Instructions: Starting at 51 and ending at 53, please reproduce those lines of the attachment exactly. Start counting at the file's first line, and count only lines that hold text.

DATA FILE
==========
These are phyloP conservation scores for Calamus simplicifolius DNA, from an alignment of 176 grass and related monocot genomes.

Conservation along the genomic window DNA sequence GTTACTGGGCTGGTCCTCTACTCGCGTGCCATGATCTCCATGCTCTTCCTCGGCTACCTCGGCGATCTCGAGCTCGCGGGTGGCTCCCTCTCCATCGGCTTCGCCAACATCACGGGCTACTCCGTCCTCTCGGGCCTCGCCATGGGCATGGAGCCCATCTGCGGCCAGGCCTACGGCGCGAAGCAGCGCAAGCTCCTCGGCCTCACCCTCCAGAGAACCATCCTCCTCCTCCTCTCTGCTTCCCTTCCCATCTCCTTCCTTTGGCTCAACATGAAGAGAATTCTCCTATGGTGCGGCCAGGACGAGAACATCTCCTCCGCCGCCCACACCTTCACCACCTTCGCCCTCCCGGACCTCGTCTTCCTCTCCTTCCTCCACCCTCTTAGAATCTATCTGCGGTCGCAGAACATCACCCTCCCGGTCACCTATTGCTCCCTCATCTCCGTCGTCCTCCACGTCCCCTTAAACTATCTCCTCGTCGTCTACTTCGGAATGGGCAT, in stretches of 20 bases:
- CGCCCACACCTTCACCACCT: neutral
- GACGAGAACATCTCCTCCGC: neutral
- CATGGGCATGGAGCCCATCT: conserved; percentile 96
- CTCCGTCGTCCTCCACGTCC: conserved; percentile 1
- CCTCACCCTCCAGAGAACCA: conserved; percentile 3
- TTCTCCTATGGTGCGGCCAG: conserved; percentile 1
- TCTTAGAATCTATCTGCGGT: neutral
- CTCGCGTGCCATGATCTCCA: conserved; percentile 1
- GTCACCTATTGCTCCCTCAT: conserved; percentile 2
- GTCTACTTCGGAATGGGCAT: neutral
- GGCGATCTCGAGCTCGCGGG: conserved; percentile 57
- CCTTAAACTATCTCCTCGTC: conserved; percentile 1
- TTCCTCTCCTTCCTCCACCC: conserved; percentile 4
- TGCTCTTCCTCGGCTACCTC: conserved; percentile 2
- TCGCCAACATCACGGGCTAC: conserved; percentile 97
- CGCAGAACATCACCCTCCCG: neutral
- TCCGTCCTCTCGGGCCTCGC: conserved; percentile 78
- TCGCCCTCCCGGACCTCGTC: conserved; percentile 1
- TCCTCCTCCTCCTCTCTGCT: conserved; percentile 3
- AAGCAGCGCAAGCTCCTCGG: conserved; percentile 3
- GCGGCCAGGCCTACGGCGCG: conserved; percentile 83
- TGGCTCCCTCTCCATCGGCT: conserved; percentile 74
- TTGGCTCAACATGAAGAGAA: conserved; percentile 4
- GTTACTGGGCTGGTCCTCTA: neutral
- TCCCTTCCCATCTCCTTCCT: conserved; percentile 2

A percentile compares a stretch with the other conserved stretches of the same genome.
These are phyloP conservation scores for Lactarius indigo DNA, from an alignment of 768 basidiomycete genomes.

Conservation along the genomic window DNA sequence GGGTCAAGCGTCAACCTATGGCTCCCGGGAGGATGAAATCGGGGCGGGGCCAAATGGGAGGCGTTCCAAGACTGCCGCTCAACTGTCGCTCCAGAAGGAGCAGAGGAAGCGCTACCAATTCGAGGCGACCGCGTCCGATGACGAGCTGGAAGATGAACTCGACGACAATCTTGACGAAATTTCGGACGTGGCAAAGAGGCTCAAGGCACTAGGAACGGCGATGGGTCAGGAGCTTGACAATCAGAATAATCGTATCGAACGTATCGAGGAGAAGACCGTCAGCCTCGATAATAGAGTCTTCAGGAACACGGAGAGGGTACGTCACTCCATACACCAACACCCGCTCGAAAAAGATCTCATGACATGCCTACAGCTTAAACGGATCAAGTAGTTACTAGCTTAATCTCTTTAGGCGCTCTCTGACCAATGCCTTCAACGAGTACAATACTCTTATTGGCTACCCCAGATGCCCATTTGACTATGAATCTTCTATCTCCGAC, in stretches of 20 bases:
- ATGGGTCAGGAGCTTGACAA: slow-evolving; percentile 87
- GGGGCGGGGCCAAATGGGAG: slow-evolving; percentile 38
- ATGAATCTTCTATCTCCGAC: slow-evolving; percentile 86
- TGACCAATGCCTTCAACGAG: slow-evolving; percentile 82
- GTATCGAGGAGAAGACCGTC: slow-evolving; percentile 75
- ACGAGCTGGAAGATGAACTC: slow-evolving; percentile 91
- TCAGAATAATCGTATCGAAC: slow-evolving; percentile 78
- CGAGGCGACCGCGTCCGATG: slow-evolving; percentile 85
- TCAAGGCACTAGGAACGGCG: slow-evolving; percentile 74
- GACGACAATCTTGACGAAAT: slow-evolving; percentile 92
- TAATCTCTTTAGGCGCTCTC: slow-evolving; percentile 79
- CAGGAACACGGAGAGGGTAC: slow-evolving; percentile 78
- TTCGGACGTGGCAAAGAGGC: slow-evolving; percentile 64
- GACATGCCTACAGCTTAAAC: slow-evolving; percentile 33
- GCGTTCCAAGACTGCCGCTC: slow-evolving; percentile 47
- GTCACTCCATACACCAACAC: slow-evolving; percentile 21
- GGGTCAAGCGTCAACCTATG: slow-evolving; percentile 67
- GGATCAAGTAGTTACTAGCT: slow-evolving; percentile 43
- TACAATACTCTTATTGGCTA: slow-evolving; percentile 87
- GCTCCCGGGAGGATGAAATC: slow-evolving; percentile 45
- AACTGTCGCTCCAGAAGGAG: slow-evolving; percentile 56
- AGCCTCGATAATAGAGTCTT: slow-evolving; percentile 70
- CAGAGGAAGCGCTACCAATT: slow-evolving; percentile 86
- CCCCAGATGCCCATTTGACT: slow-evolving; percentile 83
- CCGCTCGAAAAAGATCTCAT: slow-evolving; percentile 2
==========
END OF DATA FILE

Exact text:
- AACTGTCGCTCCAGAAGGAG: slow-evolving; percentile 56
- AGCCTCGATAATAGAGTCTT: slow-evolving; percentile 70
- CAGAGGAAGCGCTACCAATT: slow-evolving; percentile 86